June 3, 2018 | 11:03am ET
By Anthony Di Marco, The Fourth Period
TIME IS NOW FOR TRELIVING, FLAMES
Brad Treliving, GM
MONTREAL, QC -- It was clear that expectations were high from Calgary’s front office this year. Following a season that saw them swept in convincing fashion by the Anaheim Ducks, Flames General Manager Brad Treliving went to work last summer to sure up any points of weakness on his roster.
The club acquired 35-year-old Mike Smith, the best available goaltender after Ben Bishop signed with Dallas, to bolster the position that has doomed them since the retirement of Miikka Kiprusoff.
Additionally, Treliving gave up a king’s ransom (including an unprotected 2018 first-round pick) to the New York Islanders to acquire defenseman Travis Hamonic. Hamonic’s addition figured to elevate Calgary’s defense to one of the best in the entire NHL, with Mark Giordano, T.J. Brodie and Dougie Hamilton already on the team.
But despite all the high expectations, the season was anything but a success for the Flames, who missed the playoffs for the second time in four seasons during the Treliving era. As a result, the Flames relieved Head Coach Glenn Gulutzan and assistant coaches Dave Cameron and Paul Jerrard of their duties.
“I think having experience in this league is critical,” Treliving said at the time in regards to the vacant coaching position.
Sticking with this motto, Treliving turned to former Carolina Hurricanes Head Coach Bill Peters to be the next bench boss in Calgary. Peters, who coached full four seasons in Carolina, made the switch to Calgary less than two weeks after leaving the Hurricanes.
Although some of the blame is due to coaching, it’d be naive to assume that is the sole point of concern. After all, Calgary has never been a team to give its coaches a long leash. Per TSN, since the Flames’ 1989 Stanley Cup Championship, Gulutzan is the 11th out of 12 coaches to not make it beyond three seasons behind the bench for the organization.
When Treliving took over the Flames in April of 2014, the club was in a transition. It was moving on from its previous core that was anchored by Kiprusoff, Jarome Iginla and Jay Bouwmeester, hoping that Treliving (guided by recently departed club President Brian Burke) could rebuild the roster. Treliving inherited a team that already had young forwards Sean Monahan and Johnny Gaudreau, along with seasoned defensemen Brodie and Giordano.
Fast forward four years, and the search for sustainability in Calgary is ongoing.
Burke is not a patient executive as far as losing goes, and it’s clear that Treliving was given marching orders to make the Flames a contender sooner rather than later. This was evident in numerous transactions the club has made over the last four seasons, in which they shelled out big dollars to free agent forwards Troy Brouwer and Michael Frolik, while giving up a ton of assets to acquire defensemen Hamilton and Hamonic.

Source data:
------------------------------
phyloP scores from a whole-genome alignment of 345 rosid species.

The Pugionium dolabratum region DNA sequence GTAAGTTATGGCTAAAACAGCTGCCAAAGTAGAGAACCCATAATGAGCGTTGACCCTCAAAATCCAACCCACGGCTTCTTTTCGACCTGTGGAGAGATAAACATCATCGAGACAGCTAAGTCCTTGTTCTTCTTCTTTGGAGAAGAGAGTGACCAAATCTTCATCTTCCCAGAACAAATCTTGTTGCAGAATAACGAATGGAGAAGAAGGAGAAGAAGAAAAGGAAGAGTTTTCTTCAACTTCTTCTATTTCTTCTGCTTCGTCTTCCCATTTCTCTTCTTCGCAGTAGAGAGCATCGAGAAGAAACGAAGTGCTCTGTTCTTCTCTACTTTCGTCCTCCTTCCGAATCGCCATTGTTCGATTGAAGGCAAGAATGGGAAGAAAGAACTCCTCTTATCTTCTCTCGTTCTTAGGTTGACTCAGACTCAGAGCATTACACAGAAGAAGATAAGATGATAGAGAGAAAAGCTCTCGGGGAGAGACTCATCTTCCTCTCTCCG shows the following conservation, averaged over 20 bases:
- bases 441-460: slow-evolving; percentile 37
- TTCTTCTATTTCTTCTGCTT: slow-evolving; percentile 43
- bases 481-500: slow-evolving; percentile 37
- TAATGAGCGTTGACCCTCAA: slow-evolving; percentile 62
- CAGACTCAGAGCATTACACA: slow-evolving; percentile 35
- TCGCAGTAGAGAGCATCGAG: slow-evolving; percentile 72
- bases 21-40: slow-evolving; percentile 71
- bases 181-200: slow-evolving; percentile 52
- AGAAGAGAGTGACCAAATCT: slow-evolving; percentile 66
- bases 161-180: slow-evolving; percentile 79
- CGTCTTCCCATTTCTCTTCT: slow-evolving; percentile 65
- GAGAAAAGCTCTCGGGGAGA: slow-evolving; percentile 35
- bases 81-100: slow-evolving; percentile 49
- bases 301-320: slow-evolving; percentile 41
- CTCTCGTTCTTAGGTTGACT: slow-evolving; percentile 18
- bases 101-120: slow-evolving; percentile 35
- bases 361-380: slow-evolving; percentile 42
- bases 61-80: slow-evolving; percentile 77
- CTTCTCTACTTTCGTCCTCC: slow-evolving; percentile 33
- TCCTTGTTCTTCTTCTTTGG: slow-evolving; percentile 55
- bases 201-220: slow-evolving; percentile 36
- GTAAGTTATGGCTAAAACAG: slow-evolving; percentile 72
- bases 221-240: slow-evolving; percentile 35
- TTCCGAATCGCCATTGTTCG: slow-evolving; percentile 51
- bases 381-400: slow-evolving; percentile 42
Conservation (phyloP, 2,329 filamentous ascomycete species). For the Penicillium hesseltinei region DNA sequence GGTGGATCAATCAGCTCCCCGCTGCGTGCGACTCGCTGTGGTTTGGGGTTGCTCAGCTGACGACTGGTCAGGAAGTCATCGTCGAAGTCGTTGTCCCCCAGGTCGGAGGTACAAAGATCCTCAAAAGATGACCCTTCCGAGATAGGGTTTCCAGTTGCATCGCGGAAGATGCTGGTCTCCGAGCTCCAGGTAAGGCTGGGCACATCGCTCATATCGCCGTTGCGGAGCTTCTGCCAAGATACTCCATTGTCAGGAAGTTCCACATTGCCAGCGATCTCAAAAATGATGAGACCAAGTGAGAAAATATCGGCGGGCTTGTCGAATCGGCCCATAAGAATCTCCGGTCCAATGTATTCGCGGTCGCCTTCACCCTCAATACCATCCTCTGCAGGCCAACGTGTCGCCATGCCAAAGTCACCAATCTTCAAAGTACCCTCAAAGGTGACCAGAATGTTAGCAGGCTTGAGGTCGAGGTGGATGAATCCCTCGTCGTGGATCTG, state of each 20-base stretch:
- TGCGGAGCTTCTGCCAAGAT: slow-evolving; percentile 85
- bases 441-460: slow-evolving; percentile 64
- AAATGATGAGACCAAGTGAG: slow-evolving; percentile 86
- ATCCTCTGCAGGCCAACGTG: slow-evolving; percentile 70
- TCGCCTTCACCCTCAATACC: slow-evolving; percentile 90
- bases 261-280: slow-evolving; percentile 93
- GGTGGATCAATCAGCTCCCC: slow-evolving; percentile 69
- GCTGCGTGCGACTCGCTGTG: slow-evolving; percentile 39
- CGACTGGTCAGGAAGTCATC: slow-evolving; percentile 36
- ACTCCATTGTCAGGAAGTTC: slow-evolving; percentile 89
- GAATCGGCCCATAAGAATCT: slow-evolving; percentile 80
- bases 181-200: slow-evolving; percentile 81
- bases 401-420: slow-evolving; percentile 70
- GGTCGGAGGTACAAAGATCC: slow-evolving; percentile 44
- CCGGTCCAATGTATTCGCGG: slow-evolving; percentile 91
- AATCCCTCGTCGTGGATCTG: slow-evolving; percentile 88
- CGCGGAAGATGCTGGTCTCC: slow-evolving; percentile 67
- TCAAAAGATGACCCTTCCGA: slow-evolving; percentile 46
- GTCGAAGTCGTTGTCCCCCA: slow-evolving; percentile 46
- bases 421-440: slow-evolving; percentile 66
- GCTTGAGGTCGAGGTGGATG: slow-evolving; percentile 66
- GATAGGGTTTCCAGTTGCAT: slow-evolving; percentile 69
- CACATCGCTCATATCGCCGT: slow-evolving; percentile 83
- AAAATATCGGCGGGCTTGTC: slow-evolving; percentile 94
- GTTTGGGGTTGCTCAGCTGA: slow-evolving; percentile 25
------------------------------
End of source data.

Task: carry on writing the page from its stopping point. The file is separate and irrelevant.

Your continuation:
The Flames do not have a bad roster by any means, as any team that features Monahan, Gaudreau and Giordano should be a good one, but the expectations need to be tempered from the front office.
Hamonic’s impact was grossly overvalued, as his pairing with Brodie was a major let down. Hamonic finished the year with one goal, 10 assists and a minus-9 rating, a disappointing start to his Flames’ career.
Smith’s arrival between the pipes was as hoped; posting a .915 save percentage, but due to injuries, his season was derailed. The Eddie Lack experiment did not last long, as he was run out of town in less than two months. This left the Flames with two rookies in net for the majority of the year, which was not an ideal situation. Jon Gillies (2.88 GAA, .896 save percentage) and David Rittich (2.92 GAA, .904 save percentage) shared time in Smith’s absent, and while neither played horribly, it was not good enough goaltending for a team hoping to make the playoffs.
Beyond Monahan (64 points), Gaudreau (84 points) and youngster Matthew Tkachuk (49 points), the team struggled to get consistent offense from its forwards. Sam Bennett (26 points), Brouwer (22 points) and Frolik (25 points) underperformed this year, and the Flames’ secondary scoring is a cause for concern if they are unable to turn it around.
Heading into this off-season, Treliving has his work cut out for him. The Flames do not have a single draft pick in the first three rounds in this year’s NHL Draft, having two fourths, a sixth and a seventh. The lack of draft picks gives management little leverage in trades and next to no options at the draft table.
The depth scoring needs a boost, the defense needs to be re-evaluated and a solution beyond Smith needs to be had between the pipes.
The Flames have won only one playoff series since their Stanley Cup Final appearance in 2004, and the fans are starting to get restless. Coaching change aside, it’s up to Treliving to turn this club around and this off-season will play a big part in the future success of the franchise.